*Has Problem Solving 101 by Ken Watanabe been sitting on your reading list? Pick up the key ideas in the book with this quick summary.*

Whether you want to be more successful at business or better at learning, it can be more than a little frustrating when you know what you want but find that the path to your goal is littered with obstacles, making the target appear impossible.

This book summary are about never having that frustrating experience again. Based on simple advice originally written for Japanese school children, the advice contained within will help anyone get a grip on the problems keeping them from succeeding. Read on to learn how to break down the problem-solving method into four simple, easy-to-follow steps.

In this summary of Problem Solving 101 by Ken Watanabe, you will learn

- the no-brainer first step toward solving any problem;
- the usefulness of a yes/no tree; and
- how to achieve even the biggest of dreams.

# Problem Solving 101 Key Idea #1: Problem Solving 101 starts with breaking your problem down to its core.

We come across problems every day, like grammar difficulties in English class or tension with colleagues or friends. No matter the scale of the problems we face, not all of us are well-equipped to solve them.

That’s where the four essential steps come in. They can help you solve any problem.

The first step is to identify what your problem is really about. To do so, you have to take the problem and break it down into smaller parts.

For example, let’s imagine you’re struggling with poor grades in math. At first glance, the problem looks huge and almost impossible, so you wonder whether you should stop playing soccer with your friends to devote more time to studying. But before you ring your friends to tell them you’re off the team, think about the problem in another way.

You should ask yourself which categories are causing you trouble. Is it geometry, algebra and/or fractions? If only geometry is bringing down your overall marks, then only geometry should be your focus of increased study. But before you start studying, break your problem down even further.

Take a narrower look at geometry and single out the specific problems you have with the subject. Is it measuring cylinder volume or trapezoid areas, or is it the Pythagorean theorem? Once you’ve pinpointed your weak spot, you can begin to solve the problem much more effectively by focusing all your attention on it – and you will probably have time to play soccer with your friends, too!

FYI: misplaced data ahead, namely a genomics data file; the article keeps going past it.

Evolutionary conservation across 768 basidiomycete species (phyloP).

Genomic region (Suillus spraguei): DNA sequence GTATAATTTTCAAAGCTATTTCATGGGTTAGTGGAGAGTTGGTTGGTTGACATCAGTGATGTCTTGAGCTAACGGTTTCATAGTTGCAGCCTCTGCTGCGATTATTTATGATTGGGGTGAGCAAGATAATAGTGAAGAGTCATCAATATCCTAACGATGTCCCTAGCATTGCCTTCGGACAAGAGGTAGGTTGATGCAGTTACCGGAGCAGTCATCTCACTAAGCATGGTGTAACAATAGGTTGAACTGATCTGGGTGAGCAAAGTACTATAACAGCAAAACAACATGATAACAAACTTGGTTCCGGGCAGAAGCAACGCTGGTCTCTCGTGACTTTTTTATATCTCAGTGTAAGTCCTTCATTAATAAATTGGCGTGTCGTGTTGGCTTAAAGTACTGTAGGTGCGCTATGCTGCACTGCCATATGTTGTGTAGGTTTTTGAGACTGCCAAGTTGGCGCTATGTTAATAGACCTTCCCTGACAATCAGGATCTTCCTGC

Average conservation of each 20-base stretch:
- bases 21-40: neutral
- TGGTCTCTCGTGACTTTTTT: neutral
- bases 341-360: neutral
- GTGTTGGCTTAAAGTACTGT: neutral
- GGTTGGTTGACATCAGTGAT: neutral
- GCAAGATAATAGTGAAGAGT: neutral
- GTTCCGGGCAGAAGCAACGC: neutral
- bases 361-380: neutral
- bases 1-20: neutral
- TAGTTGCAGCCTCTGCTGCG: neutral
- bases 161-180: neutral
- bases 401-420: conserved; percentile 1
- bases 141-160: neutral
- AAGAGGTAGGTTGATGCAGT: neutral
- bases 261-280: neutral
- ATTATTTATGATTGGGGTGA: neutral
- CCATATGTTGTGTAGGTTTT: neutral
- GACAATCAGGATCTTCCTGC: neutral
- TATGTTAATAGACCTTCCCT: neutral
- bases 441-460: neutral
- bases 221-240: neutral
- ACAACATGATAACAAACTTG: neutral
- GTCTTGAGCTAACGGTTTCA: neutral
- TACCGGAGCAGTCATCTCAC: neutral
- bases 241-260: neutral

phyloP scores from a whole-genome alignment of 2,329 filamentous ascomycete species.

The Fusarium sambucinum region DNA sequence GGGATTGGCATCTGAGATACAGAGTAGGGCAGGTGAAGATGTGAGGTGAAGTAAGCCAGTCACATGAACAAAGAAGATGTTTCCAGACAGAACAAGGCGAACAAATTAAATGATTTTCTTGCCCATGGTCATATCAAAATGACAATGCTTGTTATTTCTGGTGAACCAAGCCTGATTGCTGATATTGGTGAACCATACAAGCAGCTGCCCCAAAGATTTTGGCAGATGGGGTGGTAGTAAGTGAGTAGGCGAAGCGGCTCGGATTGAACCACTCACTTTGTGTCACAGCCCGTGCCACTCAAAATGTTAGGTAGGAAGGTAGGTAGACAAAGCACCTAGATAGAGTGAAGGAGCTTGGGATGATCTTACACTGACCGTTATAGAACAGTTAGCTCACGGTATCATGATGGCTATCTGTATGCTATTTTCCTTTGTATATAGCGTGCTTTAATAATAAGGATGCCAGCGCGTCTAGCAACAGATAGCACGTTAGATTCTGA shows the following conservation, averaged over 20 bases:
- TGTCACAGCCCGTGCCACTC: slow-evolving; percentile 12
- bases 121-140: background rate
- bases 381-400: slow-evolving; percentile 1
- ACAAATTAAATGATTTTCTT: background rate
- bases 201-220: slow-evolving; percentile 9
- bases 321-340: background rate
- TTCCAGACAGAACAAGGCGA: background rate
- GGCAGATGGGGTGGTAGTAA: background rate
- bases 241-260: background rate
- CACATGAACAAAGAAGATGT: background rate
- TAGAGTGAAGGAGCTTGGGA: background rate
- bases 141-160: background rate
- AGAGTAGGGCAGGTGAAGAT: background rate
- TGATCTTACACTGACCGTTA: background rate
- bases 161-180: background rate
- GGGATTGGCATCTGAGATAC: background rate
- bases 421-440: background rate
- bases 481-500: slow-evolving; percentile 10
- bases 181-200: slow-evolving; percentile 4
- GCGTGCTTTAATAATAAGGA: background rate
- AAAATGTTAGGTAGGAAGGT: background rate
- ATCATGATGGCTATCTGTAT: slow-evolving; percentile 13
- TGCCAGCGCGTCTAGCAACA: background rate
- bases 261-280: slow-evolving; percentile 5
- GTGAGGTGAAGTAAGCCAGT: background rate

So now you know exactly *where* your problem is. However, you haven’t solved it yet. Next up, work out what exactly is *causing* your problem.

# Problem Solving 101 Key Idea #2: To discover what’s causing your problem, brainstorm the potential reasons and test your ideas.

Now that you’ve drilled down to find your actual problem, you have to work out *why* it’s a problem. In other words, what’s causing it? This is step two of the problem-solving method.

To determine the cause of your problem, first list all the possible causes you can come up with.

For example, let’s say there’s a children’s band called Apples and Oranges. They hold monthly concerts in their school, but few people attend, and they want to know why. So the band members list all possible causes: Maybe people haven’t heard about the concerts? Maybe they don’t like pop music?

But these are only hypotheses. To know for sure whether one hypothesis really *is* the root cause of your problem, you need to test it out. A great method of testing is to use a tool called a *yes/no tree* to answer a few yes/no questions that help clarify your hypothesis.

Apples and Oranges start creating their yes/no tree after listing the possible causes. The first yes/no question is: Do people know about the concerts?

If the answer is “no,” the band have probably identified a lack of awareness as the root cause of low attendance numbers.

If the answer is “yes,” the tree unfolds into more branches, and the band have to answer another yes/no question: Did the group of people who knew about the concert actually attend? If no, perhaps they’re not fans of pop music? If the answer to that is also “no,” then that’s the cause. But if they are fans, then dig a bit deeper. Maybe ask why more people came to the first concert than the second one.

Keep asking yes/no questions until you have all the answers to support your hypotheses. Then you’ll have your root cause and be ready for the next step: analyzing that cause so you can form an action plan.

# Problem Solving 101 Key Idea #3: To select the best possible solution, brainstorm ideas and conduct careful analysis.

So you’ve completed step two and found the cause of your problem. The next step is to perform the analysis that will help you generate the best solutions.

Start by asking yourself: What information do I need to analyze the situation? Going back to the Apples and Oranges example, the band shared surveys and conducted interviews with a small sample of students at their school. From the information they gathered, they realized that they needed to both raise awareness and entice people to come to their concerts.

Now you’ve collated and analyzed all the information; it’s time to develop possible solutions.

So, Apples and Oranges listed advertising via the student newspapers and email. They also considered playing in classrooms and placing adverts on the radio. All these possible solutions were written down and laid out in a table. The band made two columns: one entitled *“Raises awareness?”* and the other *“Gets people to attend?”* Then they arranged each solution under one column or another, according to how and where they were impactful.

With many possible solutions, you need to prioritize and determine which will be included in your *action plan*.

Apples and Oranges wanted to prioritize the solutions that were both impactful and easy to implement. Take the idea of performing in classrooms. They knew it would have a great impact, but it would also require a lot of effort to set up and then dismantle equipment each time.

Since a significant portion of the students listen to the school radio, having the radio station announce their concerts and preview their music would be both simple to implement *and* have a great impact. So they decided to make radio announcements part of their action plan of concrete steps to solve their problem.